MILAN (Reuters) - Down jacket maker Moncler is buying smaller Italian high-end streetwear and fashion brand Stone Island in a 1.15 billion euro ($1.4 billion) deal which could signal an intention to consolidate rather than be acquired.
Moncler, which has become a luxury industry darling in recent years after a makeover under Chief Executive Remo Ruffini, has long been regarded by the market as a potential takeover target by large overseas players.
And as high-end brands have come under intense pressure with the crisis triggered by the coronavirus pandemic decimating demand and exposing the sector’s reliance on Chinese tourists, they are being forced to find new ways to gain customers.
“It is the right moment, because at such a difficult time it underscores the resilience of Italy,” Moncler Chief Executive Remo Ruffini told a call with analysts on Monday.
A person close to the deal said it could mark the first step towards the creation of an Italian luxury hub in an industry dominated by French luxury conglomerates LVMH and Kering, which have snapped up a string of family-owned Italian labels in recent years.
Monday’s share-and-cash acquisition of Stone Island, Moncler’s first-ever purchase, was seen by Bernstein analyst Luca Solca as a “Chapter 2” for the puff jacket maker, heralding the possible creation of a multi-brand group.
The Moncler brand was created in 1952 in a village in the mountains near Grenoble, focusing on highland sports clothing. Ruffini bought the then-struggling label in 2003 and transformed its puffer jackets into luxury status symbols.
Moncler, which Ruffini listed in 2013, has a market value of 11 billion euros and last year had sales of 1.6 billion euros, before a big downturn caused by the pandemic.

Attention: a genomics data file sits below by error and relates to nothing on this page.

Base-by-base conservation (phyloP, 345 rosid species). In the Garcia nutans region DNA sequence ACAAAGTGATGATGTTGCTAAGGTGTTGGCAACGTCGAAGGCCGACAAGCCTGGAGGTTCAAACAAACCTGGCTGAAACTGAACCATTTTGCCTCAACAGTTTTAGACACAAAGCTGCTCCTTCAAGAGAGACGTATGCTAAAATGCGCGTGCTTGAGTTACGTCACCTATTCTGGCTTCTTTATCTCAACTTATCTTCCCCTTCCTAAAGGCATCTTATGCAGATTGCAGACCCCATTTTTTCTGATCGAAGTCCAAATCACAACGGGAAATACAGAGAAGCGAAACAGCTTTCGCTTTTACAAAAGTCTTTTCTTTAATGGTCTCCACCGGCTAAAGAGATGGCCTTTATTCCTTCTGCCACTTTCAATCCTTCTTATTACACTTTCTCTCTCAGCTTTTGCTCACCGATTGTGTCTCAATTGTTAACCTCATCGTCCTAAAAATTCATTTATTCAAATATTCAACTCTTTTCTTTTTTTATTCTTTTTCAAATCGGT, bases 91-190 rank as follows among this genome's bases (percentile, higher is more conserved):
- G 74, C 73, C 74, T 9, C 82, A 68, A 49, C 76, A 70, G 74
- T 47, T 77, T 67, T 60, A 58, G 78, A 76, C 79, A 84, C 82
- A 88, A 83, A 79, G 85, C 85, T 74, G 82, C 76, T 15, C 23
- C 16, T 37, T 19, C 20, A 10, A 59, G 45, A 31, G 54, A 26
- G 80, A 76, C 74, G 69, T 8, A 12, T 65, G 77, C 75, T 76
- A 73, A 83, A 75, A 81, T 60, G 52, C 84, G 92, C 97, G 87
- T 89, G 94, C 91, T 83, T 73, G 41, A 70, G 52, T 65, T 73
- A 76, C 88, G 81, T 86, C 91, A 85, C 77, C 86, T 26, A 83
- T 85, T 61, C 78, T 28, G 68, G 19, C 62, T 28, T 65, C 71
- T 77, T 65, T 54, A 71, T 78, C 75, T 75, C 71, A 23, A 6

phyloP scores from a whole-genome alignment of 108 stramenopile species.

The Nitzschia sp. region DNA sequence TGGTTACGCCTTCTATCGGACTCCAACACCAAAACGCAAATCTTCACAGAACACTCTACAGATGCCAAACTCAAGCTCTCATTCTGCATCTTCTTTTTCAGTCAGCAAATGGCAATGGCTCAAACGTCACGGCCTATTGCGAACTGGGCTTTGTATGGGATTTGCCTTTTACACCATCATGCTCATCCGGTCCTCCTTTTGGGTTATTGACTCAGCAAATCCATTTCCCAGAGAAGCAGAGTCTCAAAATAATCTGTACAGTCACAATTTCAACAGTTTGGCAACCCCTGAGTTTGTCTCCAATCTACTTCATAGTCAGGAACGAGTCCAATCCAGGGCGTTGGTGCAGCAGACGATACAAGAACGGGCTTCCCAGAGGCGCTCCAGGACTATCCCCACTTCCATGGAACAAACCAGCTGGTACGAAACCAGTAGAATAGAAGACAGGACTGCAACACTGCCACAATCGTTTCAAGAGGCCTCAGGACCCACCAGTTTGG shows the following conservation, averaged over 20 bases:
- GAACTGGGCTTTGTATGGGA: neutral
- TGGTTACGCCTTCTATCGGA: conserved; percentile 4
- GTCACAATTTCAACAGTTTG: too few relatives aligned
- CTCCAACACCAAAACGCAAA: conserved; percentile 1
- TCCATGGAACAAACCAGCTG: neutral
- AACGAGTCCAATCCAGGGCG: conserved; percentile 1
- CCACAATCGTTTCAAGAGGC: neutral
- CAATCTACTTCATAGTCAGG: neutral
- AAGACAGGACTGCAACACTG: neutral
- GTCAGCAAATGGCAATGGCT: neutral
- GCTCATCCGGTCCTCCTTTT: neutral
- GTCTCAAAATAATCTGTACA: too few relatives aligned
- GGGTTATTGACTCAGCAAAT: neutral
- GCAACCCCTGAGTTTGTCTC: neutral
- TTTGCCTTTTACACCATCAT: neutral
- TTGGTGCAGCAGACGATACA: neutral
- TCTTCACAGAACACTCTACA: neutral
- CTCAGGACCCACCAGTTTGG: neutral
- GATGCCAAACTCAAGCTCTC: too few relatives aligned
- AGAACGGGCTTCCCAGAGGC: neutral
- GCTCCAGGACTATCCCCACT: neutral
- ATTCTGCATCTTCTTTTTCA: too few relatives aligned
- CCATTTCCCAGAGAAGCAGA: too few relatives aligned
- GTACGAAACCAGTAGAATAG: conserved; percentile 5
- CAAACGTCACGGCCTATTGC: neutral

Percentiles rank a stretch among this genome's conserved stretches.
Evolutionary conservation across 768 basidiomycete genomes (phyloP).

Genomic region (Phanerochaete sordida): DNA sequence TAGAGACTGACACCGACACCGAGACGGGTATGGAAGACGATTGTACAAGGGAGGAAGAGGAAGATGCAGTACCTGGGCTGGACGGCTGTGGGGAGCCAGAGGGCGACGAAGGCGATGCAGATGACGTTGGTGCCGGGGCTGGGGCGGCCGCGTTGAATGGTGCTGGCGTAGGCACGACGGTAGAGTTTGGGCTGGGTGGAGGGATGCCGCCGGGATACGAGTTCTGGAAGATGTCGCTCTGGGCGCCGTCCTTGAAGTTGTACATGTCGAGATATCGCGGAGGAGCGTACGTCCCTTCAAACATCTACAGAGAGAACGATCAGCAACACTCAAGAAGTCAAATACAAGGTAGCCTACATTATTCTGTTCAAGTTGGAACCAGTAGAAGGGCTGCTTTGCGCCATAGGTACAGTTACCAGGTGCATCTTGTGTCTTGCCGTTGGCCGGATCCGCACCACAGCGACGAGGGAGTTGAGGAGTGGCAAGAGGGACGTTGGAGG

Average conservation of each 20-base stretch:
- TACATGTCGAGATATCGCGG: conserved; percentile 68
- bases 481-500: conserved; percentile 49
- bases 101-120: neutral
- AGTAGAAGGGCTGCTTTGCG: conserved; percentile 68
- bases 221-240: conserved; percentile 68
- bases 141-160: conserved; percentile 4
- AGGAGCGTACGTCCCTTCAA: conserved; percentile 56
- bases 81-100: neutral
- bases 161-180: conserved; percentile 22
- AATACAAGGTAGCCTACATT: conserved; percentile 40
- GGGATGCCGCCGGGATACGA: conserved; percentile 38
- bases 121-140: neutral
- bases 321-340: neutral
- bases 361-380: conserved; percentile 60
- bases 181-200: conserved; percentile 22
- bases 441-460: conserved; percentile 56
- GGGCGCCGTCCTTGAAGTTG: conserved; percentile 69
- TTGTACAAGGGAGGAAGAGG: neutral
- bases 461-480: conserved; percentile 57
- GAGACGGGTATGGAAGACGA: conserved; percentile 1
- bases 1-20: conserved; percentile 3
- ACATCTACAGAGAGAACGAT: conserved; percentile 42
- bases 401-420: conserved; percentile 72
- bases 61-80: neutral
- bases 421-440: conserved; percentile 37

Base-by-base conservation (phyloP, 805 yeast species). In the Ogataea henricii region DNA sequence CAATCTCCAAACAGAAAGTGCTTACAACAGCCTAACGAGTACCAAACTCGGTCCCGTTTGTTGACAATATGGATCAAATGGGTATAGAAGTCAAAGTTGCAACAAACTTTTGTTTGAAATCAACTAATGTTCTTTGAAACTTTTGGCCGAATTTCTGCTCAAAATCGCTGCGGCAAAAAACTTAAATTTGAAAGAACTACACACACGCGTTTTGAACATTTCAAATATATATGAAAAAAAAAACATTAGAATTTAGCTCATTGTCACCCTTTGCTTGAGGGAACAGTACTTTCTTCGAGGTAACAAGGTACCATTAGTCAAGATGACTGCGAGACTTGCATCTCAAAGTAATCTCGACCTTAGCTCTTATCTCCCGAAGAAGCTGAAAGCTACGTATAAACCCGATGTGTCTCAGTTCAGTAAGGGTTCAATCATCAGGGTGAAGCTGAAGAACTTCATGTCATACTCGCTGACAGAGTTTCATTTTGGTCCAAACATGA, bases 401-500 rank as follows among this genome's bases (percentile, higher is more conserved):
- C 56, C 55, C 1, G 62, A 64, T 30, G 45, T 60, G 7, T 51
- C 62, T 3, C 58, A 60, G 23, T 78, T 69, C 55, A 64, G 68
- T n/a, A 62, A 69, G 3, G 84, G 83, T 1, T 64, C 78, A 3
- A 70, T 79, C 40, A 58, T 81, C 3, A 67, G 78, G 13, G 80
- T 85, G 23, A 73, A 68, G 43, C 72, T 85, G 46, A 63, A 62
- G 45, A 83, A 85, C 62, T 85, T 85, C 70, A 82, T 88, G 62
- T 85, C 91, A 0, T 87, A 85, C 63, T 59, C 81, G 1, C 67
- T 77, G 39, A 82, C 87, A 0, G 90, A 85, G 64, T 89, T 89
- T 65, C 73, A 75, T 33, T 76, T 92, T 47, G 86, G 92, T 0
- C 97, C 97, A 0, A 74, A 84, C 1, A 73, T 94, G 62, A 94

Stone Island’s high-end streetwear and sporty style is popular with generation Z shoppers who are seen driving future growth in the luxury sector. It is known in Italy and Europe but lacks a presence in the key Chinese market and in the United States.
Chinese consumers are forecast to account for almost half of global luxury goods purchases by 2025.
The label, which has a lower entry point than Moncler, has seen double-digit revenue growth in recent years and expects a 1% rise in sales to almost 240 million euros in 2020 - no small feat in a year when global luxury goods sales are expected to fall by 23% on average.
“It reminds me a lot of what Moncler was 10 years ago, I believe it has great potential to grow,” said Ruffini, who aims to double Stone Island’s sales in 5 years.
Shares in Moncler were up 4% in Milan at 1220 GMT after the announcement of the agreement, which will see Moncler buy just over 50% of outerwear brand Stone Island from owner and CEO Carlo Rivetti and a further 19.9% from other family members.
Moncler will pay half in cash and half in its own shares for Stone Island, giving the Rivetti family 10.7 million new Moncler shares at a set price of 37.51 euros per share.
It then aims to buy the remaining 30% held by Singapore’s state investor Temasek, which owns a small stake in Moncler.
The deal is expected to close by the first half of 2021.
Moncler was advised by Citi and Stone Island by Rothschild.
($1 = 0.8249 euros)
Additional reporting by Giulia Segreti in Rome; Editing by Alexander Smith and Bernadette Baum
Our Standards: The Thomson Reuters Trust Principles.